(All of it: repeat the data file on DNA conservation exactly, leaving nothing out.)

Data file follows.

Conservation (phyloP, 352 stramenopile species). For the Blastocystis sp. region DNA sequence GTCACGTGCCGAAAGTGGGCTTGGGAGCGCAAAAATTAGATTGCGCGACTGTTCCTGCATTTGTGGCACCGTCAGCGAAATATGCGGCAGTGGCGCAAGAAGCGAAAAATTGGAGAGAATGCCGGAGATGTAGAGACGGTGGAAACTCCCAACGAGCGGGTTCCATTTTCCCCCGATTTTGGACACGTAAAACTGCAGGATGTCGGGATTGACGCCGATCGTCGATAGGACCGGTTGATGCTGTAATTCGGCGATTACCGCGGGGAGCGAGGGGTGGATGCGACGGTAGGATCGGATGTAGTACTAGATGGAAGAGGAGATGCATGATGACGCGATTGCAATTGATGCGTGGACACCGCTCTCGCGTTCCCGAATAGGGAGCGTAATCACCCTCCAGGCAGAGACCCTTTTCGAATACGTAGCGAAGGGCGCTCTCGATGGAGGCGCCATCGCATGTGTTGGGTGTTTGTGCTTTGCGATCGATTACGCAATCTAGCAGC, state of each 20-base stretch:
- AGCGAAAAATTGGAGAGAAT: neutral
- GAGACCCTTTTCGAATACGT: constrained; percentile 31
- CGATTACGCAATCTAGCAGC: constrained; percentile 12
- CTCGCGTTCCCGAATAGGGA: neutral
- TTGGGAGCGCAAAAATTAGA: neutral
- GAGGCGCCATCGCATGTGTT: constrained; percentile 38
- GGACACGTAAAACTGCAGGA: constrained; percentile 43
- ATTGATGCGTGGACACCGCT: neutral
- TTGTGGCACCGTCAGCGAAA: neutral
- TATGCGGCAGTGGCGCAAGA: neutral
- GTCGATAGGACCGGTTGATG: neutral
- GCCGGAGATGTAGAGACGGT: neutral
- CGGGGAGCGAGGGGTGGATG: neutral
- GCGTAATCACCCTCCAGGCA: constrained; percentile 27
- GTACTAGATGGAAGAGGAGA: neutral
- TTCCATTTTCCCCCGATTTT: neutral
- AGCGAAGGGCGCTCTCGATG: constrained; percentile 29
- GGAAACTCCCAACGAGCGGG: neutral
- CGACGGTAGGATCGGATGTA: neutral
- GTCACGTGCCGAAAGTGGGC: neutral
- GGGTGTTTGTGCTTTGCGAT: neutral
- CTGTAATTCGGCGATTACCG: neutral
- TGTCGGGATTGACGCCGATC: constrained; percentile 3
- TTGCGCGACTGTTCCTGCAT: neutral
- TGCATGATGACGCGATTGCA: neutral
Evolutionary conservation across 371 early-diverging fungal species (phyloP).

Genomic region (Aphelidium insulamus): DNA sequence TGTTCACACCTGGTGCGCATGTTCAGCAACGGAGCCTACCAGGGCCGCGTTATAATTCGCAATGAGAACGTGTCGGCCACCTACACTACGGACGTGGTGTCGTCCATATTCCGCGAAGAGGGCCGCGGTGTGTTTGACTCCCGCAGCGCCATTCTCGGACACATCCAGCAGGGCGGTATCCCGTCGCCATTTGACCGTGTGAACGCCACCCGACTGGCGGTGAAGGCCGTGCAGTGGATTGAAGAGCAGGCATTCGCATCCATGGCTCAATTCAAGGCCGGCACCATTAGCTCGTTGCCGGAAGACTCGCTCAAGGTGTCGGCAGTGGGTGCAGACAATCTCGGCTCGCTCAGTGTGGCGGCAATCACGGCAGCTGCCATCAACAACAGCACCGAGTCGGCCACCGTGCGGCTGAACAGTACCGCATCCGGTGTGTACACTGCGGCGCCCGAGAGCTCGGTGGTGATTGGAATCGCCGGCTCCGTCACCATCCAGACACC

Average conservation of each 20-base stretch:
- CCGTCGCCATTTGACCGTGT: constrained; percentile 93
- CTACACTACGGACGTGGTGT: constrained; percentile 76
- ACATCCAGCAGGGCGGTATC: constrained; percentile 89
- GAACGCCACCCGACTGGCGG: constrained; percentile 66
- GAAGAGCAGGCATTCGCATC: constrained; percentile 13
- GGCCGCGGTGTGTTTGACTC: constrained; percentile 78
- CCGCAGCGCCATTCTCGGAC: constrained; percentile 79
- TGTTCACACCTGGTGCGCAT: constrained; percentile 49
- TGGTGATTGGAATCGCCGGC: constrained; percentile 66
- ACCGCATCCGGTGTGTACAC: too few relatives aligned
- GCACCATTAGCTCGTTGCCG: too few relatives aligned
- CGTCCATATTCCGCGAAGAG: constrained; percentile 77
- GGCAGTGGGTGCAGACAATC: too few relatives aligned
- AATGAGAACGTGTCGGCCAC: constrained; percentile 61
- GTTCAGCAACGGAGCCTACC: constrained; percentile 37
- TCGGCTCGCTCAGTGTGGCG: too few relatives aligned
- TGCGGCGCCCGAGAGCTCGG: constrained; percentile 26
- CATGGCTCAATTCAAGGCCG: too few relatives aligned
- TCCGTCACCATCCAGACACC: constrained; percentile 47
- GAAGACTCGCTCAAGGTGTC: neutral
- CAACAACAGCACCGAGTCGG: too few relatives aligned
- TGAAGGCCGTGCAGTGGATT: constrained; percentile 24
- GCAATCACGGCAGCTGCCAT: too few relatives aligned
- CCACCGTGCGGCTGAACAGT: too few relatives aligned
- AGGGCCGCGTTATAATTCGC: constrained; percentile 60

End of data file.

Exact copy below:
Conservation (phyloP, 352 stramenopile species). For the Blastocystis sp. region DNA sequence GTCACGTGCCGAAAGTGGGCTTGGGAGCGCAAAAATTAGATTGCGCGACTGTTCCTGCATTTGTGGCACCGTCAGCGAAATATGCGGCAGTGGCGCAAGAAGCGAAAAATTGGAGAGAATGCCGGAGATGTAGAGACGGTGGAAACTCCCAACGAGCGGGTTCCATTTTCCCCCGATTTTGGACACGTAAAACTGCAGGATGTCGGGATTGACGCCGATCGTCGATAGGACCGGTTGATGCTGTAATTCGGCGATTACCGCGGGGAGCGAGGGGTGGATGCGACGGTAGGATCGGATGTAGTACTAGATGGAAGAGGAGATGCATGATGACGCGATTGCAATTGATGCGTGGACACCGCTCTCGCGTTCCCGAATAGGGAGCGTAATCACCCTCCAGGCAGAGACCCTTTTCGAATACGTAGCGAAGGGCGCTCTCGATGGAGGCGCCATCGCATGTGTTGGGTGTTTGTGCTTTGCGATCGATTACGCAATCTAGCAGC, state of each 20-base stretch:
- AGCGAAAAATTGGAGAGAAT: neutral
- GAGACCCTTTTCGAATACGT: constrained; percentile 31
- CGATTACGCAATCTAGCAGC: constrained; percentile 12
- CTCGCGTTCCCGAATAGGGA: neutral
- TTGGGAGCGCAAAAATTAGA: neutral
- GAGGCGCCATCGCATGTGTT: constrained; percentile 38
- GGACACGTAAAACTGCAGGA: constrained; percentile 43
- ATTGATGCGTGGACACCGCT: neutral
- TTGTGGCACCGTCAGCGAAA: neutral
- TATGCGGCAGTGGCGCAAGA: neutral
- GTCGATAGGACCGGTTGATG: neutral
- GCCGGAGATGTAGAGACGGT: neutral
- CGGGGAGCGAGGGGTGGATG: neutral
- GCGTAATCACCCTCCAGGCA: constrained; percentile 27
- GTACTAGATGGAAGAGGAGA: neutral
- TTCCATTTTCCCCCGATTTT: neutral
- AGCGAAGGGCGCTCTCGATG: constrained; percentile 29
- GGAAACTCCCAACGAGCGGG: neutral
- CGACGGTAGGATCGGATGTA: neutral
- GTCACGTGCCGAAAGTGGGC: neutral
- GGGTGTTTGTGCTTTGCGAT: neutral
- CTGTAATTCGGCGATTACCG: neutral
- TGTCGGGATTGACGCCGATC: constrained; percentile 3
- TTGCGCGACTGTTCCTGCAT: neutral
- TGCATGATGACGCGATTGCA: neutral
Evolutionary conservation across 371 early-diverging fungal species (phyloP).

Genomic region (Aphelidium insulamus): DNA sequence TGTTCACACCTGGTGCGCATGTTCAGCAACGGAGCCTACCAGGGCCGCGTTATAATTCGCAATGAGAACGTGTCGGCCACCTACACTACGGACGTGGTGTCGTCCATATTCCGCGAAGAGGGCCGCGGTGTGTTTGACTCCCGCAGCGCCATTCTCGGACACATCCAGCAGGGCGGTATCCCGTCGCCATTTGACCGTGTGAACGCCACCCGACTGGCGGTGAAGGCCGTGCAGTGGATTGAAGAGCAGGCATTCGCATCCATGGCTCAATTCAAGGCCGGCACCATTAGCTCGTTGCCGGAAGACTCGCTCAAGGTGTCGGCAGTGGGTGCAGACAATCTCGGCTCGCTCAGTGTGGCGGCAATCACGGCAGCTGCCATCAACAACAGCACCGAGTCGGCCACCGTGCGGCTGAACAGTACCGCATCCGGTGTGTACACTGCGGCGCCCGAGAGCTCGGTGGTGATTGGAATCGCCGGCTCCGTCACCATCCAGACACC

Average conservation of each 20-base stretch:
- CCGTCGCCATTTGACCGTGT: constrained; percentile 93
- CTACACTACGGACGTGGTGT: constrained; percentile 76
- ACATCCAGCAGGGCGGTATC: constrained; percentile 89
- GAACGCCACCCGACTGGCGG: constrained; percentile 66
- GAAGAGCAGGCATTCGCATC: constrained; percentile 13
- GGCCGCGGTGTGTTTGACTC: constrained; percentile 78
- CCGCAGCGCCATTCTCGGAC: constrained; percentile 79
- TGTTCACACCTGGTGCGCAT: constrained; percentile 49
- TGGTGATTGGAATCGCCGGC: constrained; percentile 66
- ACCGCATCCGGTGTGTACAC: too few relatives aligned
- GCACCATTAGCTCGTTGCCG: too few relatives aligned
- CGTCCATATTCCGCGAAGAG: constrained; percentile 77
- GGCAGTGGGTGCAGACAATC: too few relatives aligned
- AATGAGAACGTGTCGGCCAC: constrained; percentile 61
- GTTCAGCAACGGAGCCTACC: constrained; percentile 37
- TCGGCTCGCTCAGTGTGGCG: too few relatives aligned
- TGCGGCGCCCGAGAGCTCGG: constrained; percentile 26
- CATGGCTCAATTCAAGGCCG: too few relatives aligned
- TCCGTCACCATCCAGACACC: constrained; percentile 47
- GAAGACTCGCTCAAGGTGTC: neutral
- CAACAACAGCACCGAGTCGG: too few relatives aligned
- TGAAGGCCGTGCAGTGGATT: constrained; percentile 24
- GCAATCACGGCAGCTGCCAT: too few relatives aligned
- CCACCGTGCGGCTGAACAGT: too few relatives aligned
- AGGGCCGCGTTATAATTCGC: constrained; percentile 60